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Student debt rising

by Archives January 9, 2002
Low income families have a harder time of getting into university, said a Statistics Canada report released last month.
According to CSU researcher Dave Bernans, students at Concordia are among those feeling the increased financial burden intrinsic to higher education..
Along with a rise in student fees student debt has also increased tremendously in recent years, said the report. In 1990, students had a debt of an average of 8 thousand dollars. Today, student debt averages up to 25 thousand dollars. Making student debt rise by three times.
“Student fees have gone up especially for out-of-province students,” said Bernans. He added that this is in spite of a 1999 promise from Concordia to invest 20 per cent of all new funding into reducing the tuition fee.
According to Sabine Friesinger chairperson of the Canadian Federation of Students – Quebec Component, tuition is not the only problem facing today’s university students.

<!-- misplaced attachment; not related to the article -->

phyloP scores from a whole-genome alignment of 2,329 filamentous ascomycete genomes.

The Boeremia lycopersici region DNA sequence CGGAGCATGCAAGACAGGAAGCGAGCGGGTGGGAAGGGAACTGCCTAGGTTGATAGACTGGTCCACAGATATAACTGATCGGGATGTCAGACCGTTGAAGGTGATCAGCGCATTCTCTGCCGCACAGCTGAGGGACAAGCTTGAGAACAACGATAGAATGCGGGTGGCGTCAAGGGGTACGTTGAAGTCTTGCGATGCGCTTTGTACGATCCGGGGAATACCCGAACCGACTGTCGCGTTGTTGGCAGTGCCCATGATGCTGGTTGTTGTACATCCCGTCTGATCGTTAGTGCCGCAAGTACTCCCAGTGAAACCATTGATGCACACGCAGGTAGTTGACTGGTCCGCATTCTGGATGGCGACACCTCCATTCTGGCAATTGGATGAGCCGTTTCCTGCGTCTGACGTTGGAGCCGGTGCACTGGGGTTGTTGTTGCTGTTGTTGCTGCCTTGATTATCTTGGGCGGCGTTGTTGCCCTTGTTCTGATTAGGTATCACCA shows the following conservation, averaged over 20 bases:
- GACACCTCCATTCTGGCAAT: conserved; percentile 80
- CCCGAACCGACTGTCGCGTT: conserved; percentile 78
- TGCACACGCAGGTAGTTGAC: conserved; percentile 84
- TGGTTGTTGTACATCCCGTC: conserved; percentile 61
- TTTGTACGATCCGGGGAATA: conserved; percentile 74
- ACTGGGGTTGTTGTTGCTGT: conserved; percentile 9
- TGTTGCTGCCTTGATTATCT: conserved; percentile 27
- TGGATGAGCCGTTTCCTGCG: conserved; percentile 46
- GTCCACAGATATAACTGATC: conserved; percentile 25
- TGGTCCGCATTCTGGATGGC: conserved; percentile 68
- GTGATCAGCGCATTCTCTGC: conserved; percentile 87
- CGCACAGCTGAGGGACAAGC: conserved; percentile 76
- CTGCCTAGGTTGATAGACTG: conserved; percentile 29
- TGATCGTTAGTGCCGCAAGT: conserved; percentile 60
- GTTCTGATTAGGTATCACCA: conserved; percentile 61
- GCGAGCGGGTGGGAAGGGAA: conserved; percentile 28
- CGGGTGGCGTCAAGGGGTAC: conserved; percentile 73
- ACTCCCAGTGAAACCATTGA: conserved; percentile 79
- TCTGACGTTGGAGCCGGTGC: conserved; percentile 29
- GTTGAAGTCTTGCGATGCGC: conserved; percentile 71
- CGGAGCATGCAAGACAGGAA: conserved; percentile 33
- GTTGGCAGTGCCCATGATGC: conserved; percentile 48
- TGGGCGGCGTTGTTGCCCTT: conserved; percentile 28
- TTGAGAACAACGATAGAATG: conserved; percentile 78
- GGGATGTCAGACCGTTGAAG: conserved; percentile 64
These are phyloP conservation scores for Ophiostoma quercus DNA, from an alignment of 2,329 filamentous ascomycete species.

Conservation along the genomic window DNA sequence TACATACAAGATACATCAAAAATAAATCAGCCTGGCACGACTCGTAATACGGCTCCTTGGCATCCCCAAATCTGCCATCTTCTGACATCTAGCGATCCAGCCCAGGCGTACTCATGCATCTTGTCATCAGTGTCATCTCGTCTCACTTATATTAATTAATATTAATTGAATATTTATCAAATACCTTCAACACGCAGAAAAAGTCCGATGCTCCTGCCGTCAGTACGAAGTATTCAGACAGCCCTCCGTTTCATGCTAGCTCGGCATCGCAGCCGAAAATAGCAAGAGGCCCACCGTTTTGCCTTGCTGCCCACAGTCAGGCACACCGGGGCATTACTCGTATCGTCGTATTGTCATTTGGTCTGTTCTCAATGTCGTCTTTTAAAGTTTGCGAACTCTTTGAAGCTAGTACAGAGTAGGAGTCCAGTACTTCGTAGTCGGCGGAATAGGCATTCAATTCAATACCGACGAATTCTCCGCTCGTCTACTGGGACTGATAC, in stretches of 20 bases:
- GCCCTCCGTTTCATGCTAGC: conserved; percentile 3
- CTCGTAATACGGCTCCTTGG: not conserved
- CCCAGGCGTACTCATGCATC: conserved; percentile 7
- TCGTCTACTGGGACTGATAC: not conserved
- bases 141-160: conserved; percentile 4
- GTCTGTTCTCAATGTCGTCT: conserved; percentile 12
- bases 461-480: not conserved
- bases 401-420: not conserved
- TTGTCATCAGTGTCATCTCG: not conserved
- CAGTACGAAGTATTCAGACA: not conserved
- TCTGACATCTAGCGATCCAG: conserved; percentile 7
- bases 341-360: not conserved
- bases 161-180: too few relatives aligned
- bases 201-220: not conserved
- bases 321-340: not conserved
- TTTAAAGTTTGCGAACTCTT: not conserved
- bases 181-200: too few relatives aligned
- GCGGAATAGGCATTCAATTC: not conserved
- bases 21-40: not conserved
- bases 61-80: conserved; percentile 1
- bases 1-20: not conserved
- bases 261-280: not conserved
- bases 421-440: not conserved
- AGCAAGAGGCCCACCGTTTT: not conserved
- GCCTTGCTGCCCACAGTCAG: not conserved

She said the current statistics regarding school fees fail to take into account important numbers. “One of the fees that the statistics do not show is the administration’s fees that students have to pay,” says Friesinger.
“Those fees have gone up at Concordia from three dollars per credit in the school year of 1998-1999 to nine dollars per credit today,” said Bernans. “Students also pay the Capital Campaign fee, which is eleven dollars per credit. For a full-time student, that’s up to 300$ a year.”
“The Capital Campaign fee,” continued Bernans, “is a forced donation that goes into a private corporation responsible for a funding drive for the school. But it’s not really a real donation since you can’t get a tax exemption receipt for it. And we don’t know where it is invested.”
All of these new fees can be traced back to 1994, when the provincial government made cuts in its educational budget. Institutions of higher learning saw their governmental funding reduce greatly. “In turn, the universities are downloading the cost onto the individuals,” says Friesinger.
“It’s a question of priority,” added Friesinger. “A question as to where we’re putting our money. The government is not reinvesting in education.”
“School fees [at Concordia] have skyrocketed from the 1997 to 1998 school year,” said Bernans.
Friesinger foresees the societal repercussions of this problem. “The government is doing the minimal, and even less that that. Eventually, it will boomerang back to them. The quality of knowledge will continue to decrease and that will affect all levels of society.”

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